The group of cybersecurity experts has recently found the greatest and unprecedented vulnerability in the security of Wi-Fi networks. The most popular security protocol for WI-FI networks – the WPA2 protocol appears to be the weak link.
What is KRACK?
New vulnerability called KRACK allows hackers to intercept and steal passwords, monitor user actions on the Internet and replace messages or data.
A joint group of cybersecurity researchers from the University of Leuven, Huawei Technologies, and the University of Birmingham, presented their work called: Key Reinstallation Attacks: Forcing Nonce Reuse in WPA2, which is shortly called KRACK.
These newly discovered WPA2 vulnerabilities allow hackers to bypass protection and “listen” for Wi-Fi traffic between the access point and the device. Virtually all devices connected to Wi-Fi are in danger. So the risk extends not only to your computers, mobile phones, laptops, and tablets but to your smart TV, smart refrigerator, and even your smart lock.
KRACK gives hackers an opportunity to perform a man-in-the-middle attack and push network members into reinstalling the encryption keys that protect WPA2 traffic. In case networks are configured to use GCMP or WPA-TKIP protocols, attackers can not only listen for WPA2 traffic but also inject packets into victim data.
Even though all the major manufacturers of Wi-Fi routers and other devices were informed of the vulnerabilities of the WPA2 protocol more than six months ago, most of them have not been able to find and implement solutions to address the issue. It means that most devices using Wi-Fi networks are still vulnerable.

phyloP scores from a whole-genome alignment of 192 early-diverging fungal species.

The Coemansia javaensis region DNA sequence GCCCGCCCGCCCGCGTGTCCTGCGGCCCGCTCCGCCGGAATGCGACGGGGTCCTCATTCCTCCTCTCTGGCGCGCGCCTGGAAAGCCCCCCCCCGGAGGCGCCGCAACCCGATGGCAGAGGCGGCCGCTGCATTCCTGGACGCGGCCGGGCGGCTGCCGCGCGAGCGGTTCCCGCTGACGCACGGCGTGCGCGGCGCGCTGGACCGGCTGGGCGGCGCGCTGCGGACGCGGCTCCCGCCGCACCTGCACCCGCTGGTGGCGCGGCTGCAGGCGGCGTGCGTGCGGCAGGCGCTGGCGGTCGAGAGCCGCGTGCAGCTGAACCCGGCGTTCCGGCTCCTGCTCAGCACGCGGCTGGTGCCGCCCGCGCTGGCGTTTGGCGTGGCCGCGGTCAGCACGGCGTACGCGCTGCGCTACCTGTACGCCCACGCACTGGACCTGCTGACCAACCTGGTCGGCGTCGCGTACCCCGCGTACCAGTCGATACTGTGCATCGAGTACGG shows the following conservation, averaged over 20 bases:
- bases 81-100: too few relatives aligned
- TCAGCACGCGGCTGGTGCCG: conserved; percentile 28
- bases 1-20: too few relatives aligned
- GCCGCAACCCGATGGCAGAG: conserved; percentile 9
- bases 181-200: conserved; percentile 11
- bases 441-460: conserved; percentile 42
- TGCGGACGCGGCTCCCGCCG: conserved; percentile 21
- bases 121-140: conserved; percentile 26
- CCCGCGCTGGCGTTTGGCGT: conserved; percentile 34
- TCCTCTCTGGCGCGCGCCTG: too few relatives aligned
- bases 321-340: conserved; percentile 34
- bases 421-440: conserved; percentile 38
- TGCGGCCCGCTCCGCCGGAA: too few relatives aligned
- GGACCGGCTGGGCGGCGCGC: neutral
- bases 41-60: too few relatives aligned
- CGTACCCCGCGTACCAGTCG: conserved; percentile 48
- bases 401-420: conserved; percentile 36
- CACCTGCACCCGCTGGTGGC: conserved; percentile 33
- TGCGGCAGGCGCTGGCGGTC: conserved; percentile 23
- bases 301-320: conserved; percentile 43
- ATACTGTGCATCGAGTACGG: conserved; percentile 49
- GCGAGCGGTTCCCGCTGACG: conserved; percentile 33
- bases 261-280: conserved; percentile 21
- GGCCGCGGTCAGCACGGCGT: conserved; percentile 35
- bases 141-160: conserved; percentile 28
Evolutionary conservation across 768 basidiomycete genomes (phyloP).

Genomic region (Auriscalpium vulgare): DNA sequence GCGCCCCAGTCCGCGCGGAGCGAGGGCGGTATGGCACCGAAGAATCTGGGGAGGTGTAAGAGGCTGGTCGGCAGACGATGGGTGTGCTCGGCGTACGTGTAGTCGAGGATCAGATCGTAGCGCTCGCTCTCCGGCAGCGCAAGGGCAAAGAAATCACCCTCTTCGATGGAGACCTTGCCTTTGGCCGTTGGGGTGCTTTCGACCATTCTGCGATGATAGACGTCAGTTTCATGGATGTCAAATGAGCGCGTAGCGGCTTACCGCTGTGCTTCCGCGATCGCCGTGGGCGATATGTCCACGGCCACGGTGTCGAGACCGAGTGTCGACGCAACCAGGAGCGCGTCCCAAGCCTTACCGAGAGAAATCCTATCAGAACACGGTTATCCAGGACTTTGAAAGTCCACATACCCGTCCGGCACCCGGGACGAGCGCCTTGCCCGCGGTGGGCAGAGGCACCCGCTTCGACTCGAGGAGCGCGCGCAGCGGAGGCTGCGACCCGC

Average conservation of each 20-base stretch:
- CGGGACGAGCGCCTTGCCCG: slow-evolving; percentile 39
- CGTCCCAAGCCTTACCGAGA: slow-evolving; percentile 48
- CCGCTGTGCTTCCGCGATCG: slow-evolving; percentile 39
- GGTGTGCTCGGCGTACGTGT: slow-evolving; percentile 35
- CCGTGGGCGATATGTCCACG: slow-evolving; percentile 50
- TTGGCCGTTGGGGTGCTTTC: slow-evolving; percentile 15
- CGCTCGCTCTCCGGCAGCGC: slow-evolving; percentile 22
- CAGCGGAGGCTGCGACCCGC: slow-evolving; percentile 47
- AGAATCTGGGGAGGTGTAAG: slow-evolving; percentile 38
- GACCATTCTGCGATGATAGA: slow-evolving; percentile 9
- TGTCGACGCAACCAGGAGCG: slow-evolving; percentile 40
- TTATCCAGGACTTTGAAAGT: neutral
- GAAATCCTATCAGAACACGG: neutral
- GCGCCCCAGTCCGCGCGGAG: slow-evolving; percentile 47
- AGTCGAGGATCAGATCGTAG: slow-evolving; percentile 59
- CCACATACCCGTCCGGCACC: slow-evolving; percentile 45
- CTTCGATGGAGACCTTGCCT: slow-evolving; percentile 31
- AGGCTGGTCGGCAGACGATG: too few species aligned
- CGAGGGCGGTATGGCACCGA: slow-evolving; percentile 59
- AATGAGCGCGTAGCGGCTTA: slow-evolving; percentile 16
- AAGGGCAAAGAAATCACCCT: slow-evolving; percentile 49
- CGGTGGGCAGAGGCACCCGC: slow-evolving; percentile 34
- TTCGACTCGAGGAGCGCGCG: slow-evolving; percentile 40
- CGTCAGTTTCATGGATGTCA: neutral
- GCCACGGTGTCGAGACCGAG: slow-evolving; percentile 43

Although security researchers do not have any pieces of evidence that this vulnerability was ever used by hackers, we still need to exercise the best security practices to stay safe.
What can you do to protect your personal data?
- A password reset trick, in this case, cannot prevent the possibility of an attack. Researchers advise making sure that the router uses the latest firmware version. Check for the presence/absence of a patch for a specific vendor here, or on the manufacturer’s homepage.
- Do not use sites that are not secured by SSL encryption. Websites protected by SSL encryption always start with https: //
- Avoid public Wi-Fi at all costs. For example, McDonald’s, hotels, airports are the most likely places to attack the device.
- Use a VPN on all of your devices: Mac, Windows or even on your Wi-Fi router.
- Use a wired connection if your device includes a jack to connect an Ethernet cable. This exploit only affects 802.11 traffic between the Wi-Fi router and the connected device.
David Balaban is a computer security researcher with over 15 years of experience in malware analysis and antivirus software evaluation. David runs the Privacy-PC.com project which presents expert opinions on the contemporary information security matters, including social engineering, penetration testing, threat intelligence, online privacy and white hat hacking.